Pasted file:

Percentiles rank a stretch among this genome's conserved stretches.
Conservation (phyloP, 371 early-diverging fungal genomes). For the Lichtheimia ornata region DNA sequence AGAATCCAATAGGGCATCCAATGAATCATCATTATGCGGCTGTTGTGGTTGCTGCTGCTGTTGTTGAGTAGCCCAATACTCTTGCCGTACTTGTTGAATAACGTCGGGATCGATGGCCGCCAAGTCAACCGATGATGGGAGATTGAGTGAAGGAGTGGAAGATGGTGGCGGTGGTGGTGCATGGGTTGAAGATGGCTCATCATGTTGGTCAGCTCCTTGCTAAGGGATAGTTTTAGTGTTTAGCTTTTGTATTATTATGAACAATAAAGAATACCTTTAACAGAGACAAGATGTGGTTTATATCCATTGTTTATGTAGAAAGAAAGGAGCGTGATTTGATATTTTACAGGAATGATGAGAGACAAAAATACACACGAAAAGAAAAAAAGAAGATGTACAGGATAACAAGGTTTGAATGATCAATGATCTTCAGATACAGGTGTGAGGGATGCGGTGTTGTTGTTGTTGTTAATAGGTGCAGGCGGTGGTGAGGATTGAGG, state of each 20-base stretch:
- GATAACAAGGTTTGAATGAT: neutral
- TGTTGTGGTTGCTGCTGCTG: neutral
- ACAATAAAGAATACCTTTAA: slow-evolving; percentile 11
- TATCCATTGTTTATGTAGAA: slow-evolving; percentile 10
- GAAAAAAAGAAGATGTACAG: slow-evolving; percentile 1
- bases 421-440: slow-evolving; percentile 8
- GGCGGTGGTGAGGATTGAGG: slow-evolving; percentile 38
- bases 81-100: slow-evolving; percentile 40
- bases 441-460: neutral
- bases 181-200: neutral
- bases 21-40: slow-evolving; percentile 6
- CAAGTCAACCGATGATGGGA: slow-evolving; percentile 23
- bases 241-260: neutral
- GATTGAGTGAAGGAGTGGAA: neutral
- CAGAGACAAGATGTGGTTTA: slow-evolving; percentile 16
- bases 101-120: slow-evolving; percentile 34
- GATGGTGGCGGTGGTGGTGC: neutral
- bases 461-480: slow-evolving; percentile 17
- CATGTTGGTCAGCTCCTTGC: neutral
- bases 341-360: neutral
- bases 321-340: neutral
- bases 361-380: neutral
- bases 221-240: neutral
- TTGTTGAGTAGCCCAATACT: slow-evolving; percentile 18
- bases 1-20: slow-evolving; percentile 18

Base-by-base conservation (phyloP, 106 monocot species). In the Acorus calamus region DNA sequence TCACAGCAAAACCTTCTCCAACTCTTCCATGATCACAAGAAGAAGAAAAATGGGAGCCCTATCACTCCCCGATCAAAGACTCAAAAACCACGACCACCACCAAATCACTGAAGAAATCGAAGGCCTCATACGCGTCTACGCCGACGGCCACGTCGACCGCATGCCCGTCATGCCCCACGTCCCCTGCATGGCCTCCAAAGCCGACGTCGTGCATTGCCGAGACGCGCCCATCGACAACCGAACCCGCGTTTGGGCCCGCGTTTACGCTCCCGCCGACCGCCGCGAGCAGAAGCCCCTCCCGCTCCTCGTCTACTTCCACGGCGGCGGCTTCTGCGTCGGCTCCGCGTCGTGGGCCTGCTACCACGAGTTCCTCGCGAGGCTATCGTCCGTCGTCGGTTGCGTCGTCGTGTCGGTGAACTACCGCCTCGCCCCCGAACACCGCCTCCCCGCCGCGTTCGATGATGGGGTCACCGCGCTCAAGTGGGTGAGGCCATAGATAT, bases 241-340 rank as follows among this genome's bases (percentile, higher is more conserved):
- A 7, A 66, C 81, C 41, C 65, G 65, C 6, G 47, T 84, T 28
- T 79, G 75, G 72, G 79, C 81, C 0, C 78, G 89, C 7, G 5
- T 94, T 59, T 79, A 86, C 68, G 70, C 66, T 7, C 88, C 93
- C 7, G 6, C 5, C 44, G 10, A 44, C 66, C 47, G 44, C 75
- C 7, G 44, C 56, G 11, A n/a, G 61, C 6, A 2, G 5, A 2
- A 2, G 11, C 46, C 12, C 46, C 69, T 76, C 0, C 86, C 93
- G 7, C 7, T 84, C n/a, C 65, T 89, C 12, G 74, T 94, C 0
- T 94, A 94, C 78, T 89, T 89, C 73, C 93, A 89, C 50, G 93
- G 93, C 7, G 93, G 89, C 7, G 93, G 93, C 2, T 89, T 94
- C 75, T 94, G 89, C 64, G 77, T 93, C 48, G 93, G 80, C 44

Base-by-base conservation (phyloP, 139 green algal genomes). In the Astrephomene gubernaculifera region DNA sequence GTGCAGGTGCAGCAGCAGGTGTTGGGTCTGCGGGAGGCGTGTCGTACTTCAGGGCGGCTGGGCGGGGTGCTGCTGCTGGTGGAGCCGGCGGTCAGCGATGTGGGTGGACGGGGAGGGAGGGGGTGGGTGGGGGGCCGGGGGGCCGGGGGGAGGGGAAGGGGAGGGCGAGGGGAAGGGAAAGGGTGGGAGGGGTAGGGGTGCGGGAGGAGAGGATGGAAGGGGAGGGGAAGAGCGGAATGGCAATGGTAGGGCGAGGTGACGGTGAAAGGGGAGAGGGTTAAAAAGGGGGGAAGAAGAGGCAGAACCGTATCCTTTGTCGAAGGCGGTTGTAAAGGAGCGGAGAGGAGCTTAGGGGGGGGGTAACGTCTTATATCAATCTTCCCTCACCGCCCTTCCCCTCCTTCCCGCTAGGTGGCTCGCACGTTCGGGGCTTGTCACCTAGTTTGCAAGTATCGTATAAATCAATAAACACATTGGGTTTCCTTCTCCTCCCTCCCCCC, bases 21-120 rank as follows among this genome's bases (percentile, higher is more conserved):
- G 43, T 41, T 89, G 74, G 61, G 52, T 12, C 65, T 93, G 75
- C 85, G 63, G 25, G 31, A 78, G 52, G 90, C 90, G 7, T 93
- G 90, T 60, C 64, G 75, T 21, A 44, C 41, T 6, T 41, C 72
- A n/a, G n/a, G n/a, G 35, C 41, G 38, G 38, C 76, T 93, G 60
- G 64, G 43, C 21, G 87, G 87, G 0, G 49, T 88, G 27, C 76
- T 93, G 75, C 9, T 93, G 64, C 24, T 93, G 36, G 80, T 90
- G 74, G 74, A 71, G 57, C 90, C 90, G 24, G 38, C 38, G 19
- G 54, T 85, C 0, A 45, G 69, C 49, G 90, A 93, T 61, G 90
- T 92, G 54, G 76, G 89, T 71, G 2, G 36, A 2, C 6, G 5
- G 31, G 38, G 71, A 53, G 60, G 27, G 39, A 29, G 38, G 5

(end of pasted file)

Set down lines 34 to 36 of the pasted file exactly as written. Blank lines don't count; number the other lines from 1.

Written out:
- A 2, G 11, C 46, C 12, C 46, C 69, T 76, C 0, C 86, C 93
- G 7, C 7, T 84, C n/a, C 65, T 89, C 12, G 74, T 94, C 0
- T 94, A 94, C 78, T 89, T 89, C 73, C 93, A 89, C 50, G 93